For nearly 20 years, transfer pricing has been subject to a lot of debate, with the Ivorian authorities seeing it as a capital flight technique. When multinational firms seek to fix a fee for their value of exchange within their group, there is the question a possible tax adjustment. This preoccupation is at the heart of the debate for several reasons, including the escalating number of controls and difficulties – both conceptual and methodological – in evaluating the price of a specific transaction. Thus, operators remain in a climate of incertitude and legal insecurity with regards to fiscal regulations. The current fiscal framework, which is based on 75-year-old legislation, seems to have become obsolete and remains incapable of responding to the challenges facing a now globalised economy.
Under Article 98 of the Uniform Act on Commercial Enterprises and Economic Interest Groups, all enterprises will have a legal personality from the date of registration at the Trade and Personal Property Credit Registry, unless the herein article stipulates otherwise. In the case of a multinational firm seeking to register as a local enterprise, it must have the legal capacity to do so. It then will have rights and is subsequently subjected to certain obligations.
However, for certain acts, the mere acquisition of legal capacity is not sufficient. In those instances, the multinational company, due to its nature as an exporter of strategic commodities affiliated with foreign-based companies, must be subject to prior official authorisation. In return for these prerogatives, the multinational company must satisfy a number of conditions.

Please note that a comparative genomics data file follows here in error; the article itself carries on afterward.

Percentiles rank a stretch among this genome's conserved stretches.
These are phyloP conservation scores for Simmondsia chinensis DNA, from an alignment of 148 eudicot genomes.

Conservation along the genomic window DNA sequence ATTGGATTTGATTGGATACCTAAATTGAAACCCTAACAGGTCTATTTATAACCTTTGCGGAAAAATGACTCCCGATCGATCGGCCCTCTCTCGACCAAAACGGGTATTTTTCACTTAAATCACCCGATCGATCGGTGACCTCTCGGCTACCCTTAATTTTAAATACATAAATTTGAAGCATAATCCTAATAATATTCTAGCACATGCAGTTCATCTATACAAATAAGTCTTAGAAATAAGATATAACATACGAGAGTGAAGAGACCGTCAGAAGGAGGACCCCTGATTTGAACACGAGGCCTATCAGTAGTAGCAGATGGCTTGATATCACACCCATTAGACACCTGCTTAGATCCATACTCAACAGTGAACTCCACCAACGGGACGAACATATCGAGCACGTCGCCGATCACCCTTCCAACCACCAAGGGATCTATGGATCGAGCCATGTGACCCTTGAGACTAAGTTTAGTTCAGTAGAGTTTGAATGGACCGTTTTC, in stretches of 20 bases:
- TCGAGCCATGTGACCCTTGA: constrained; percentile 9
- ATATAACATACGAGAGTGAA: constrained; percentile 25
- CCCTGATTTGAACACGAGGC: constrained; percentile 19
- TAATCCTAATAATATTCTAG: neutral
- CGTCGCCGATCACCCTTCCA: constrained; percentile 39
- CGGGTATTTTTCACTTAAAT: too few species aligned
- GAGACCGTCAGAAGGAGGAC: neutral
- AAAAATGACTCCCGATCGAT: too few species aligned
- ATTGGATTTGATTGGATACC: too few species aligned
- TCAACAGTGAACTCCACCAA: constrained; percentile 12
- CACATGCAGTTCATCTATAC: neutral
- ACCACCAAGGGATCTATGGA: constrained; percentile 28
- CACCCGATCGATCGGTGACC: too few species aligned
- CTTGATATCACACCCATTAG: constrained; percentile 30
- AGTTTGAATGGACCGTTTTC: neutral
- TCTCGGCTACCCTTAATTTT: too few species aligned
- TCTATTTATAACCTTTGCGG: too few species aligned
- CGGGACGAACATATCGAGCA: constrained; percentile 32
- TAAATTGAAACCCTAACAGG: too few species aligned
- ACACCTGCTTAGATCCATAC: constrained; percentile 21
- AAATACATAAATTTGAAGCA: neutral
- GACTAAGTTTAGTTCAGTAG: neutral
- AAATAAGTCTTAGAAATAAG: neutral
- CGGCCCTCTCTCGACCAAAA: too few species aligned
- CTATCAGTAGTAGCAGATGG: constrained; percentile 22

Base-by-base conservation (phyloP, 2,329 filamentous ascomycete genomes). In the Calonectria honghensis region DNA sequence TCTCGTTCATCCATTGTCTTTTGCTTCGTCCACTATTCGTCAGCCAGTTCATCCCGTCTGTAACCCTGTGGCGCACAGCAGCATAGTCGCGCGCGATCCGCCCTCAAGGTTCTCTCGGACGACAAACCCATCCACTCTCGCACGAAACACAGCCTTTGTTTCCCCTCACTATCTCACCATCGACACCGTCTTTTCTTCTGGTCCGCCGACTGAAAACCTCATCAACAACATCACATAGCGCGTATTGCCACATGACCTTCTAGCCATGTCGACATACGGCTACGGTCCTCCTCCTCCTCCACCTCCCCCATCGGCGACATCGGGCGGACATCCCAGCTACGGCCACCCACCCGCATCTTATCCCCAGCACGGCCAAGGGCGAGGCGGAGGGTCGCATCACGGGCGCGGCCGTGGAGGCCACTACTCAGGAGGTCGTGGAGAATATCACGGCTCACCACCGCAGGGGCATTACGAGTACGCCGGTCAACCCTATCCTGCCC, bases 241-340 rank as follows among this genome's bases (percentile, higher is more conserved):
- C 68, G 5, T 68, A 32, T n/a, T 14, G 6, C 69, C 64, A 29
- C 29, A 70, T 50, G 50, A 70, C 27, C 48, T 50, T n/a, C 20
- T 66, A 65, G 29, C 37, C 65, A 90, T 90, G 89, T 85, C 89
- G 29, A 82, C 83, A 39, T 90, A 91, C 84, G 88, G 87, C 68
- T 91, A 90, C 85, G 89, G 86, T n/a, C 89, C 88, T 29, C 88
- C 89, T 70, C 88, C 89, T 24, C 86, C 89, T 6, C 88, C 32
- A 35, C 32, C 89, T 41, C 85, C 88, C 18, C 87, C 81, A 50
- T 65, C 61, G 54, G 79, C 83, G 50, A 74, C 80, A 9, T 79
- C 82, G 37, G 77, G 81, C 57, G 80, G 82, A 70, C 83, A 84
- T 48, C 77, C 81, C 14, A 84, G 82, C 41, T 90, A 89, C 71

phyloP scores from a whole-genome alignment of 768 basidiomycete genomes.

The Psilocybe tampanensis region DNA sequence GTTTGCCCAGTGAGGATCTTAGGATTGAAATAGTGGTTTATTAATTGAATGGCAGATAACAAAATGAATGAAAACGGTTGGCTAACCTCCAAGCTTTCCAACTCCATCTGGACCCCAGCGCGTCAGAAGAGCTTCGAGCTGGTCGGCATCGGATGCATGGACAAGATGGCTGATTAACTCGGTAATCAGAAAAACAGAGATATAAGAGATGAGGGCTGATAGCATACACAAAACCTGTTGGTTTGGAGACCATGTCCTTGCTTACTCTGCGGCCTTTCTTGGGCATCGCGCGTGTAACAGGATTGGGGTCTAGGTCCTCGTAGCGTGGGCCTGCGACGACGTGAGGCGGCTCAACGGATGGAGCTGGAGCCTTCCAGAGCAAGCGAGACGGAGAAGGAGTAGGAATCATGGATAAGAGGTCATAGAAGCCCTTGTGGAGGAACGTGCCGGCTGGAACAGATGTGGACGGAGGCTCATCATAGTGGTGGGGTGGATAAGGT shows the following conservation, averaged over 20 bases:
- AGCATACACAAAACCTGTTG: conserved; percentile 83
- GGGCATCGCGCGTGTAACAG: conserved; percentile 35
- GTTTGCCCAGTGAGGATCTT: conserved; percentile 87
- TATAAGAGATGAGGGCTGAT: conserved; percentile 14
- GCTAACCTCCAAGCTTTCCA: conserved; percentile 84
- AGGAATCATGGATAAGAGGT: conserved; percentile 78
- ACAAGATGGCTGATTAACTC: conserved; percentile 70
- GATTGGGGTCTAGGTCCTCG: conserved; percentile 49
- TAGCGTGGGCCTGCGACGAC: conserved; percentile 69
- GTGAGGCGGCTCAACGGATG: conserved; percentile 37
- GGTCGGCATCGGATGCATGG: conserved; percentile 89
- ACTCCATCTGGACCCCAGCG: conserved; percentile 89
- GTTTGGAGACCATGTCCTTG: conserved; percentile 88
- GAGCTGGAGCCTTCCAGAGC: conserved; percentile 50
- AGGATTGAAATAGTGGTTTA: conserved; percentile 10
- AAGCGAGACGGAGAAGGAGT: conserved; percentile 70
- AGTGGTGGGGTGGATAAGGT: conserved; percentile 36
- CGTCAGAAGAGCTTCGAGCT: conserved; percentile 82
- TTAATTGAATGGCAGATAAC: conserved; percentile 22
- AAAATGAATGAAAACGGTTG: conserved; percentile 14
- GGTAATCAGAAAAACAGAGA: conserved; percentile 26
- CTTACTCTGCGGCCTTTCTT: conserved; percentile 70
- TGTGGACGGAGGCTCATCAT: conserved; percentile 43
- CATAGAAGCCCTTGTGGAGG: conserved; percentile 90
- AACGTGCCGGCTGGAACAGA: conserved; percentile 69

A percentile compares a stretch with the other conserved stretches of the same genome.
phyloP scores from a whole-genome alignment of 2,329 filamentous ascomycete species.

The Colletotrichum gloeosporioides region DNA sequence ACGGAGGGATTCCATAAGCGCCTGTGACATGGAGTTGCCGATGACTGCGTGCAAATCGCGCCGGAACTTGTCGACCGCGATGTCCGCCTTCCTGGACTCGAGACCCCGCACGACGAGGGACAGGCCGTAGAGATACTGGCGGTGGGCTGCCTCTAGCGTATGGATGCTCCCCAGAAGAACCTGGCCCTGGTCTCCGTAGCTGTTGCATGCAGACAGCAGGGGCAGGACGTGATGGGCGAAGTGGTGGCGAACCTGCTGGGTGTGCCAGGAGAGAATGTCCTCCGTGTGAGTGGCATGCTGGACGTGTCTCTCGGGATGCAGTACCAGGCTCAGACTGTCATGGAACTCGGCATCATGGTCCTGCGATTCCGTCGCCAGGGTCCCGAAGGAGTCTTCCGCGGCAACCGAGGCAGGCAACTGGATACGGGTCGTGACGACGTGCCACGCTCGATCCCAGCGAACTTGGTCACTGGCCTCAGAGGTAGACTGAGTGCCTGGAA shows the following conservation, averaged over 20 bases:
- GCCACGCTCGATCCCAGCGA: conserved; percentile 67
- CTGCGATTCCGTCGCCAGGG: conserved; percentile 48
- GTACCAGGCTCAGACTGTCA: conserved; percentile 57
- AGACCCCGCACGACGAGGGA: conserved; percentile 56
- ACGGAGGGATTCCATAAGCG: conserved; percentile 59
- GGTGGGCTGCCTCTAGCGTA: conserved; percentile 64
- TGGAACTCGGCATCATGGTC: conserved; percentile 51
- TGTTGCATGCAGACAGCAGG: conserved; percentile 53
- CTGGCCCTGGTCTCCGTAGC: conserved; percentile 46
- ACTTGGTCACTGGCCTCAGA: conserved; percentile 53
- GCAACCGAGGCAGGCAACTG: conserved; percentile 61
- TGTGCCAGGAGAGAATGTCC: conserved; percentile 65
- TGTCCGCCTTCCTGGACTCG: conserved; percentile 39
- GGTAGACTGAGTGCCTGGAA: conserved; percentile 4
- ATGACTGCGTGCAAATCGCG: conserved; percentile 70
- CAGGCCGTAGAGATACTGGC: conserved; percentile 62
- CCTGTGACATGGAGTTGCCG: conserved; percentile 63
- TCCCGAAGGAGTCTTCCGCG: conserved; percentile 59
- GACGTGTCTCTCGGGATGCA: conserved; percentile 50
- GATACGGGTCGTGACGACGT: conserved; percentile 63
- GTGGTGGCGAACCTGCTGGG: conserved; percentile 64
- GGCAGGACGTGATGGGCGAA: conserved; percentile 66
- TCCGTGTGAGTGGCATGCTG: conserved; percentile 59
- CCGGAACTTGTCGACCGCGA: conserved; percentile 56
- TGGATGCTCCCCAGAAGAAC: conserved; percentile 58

The evolution of multinational firms within the production of strategic raw materials pushes us to classify companies based on their source or function. The agro-industrial sector, which operates within strategic raw-materials-production activities, is notorious for its disparity with regard to the origin of multinationals operating in the market. With the exception of Asia, firms from around the world are all present and OBG would like to thank Bilé-Aka, Brizoua-Bi & Associés for its contribution to THE REPORT Côte d’Ivoire 2017 compete on the market, through groups such that include CFAO, Nestlé, Olam and Cargill.
The practice of intergroup transactions has become the foremost legal method of exchanges for multinational companies. The fact that these transactions are done internally to a firm and not on the market are, of course, considered to be more efficient. The value of a certain amount of coffee or cacao fixed by a subsidiary to its mother company may legitimately vary from that of an independent firm. In a period of over-production, the exporting company may be interested in lowering prices in an effort to increase sales. During a period of shortage, it may be less inclined to sell its products to rival companies.
With regards to the tax authorities, the protection of economic public policy through the definition of a just price constitutes a matter of extreme sensitivity. In order to protect the tax authority with regards to achieving its fiscal targets, the legislature has enacted a number of rules intended to allow it to control, from an objective point of view, the declared prices of multinationals within the sector.
Competition Law No. 91-999, from 1991, includes within its first article the statement, “The price of goods and services exchanged in Côte d’Ivoire […] are determined by the framework of free competition.” In other words, for the price of strategic raw materials to be considered just, it must be established in reference to the market price, as a result of the balance between supply and demand. However, despite this well-founded reasoning, an adjustment based on this alone is limited and may be open to criticism. In this regard, an economic analysis seems more suitable as it allows the for adjustment of prices to adapt to the economic, social and commercial realities of multinationals working in the strategic raw materials sector in Côte d’Ivoire.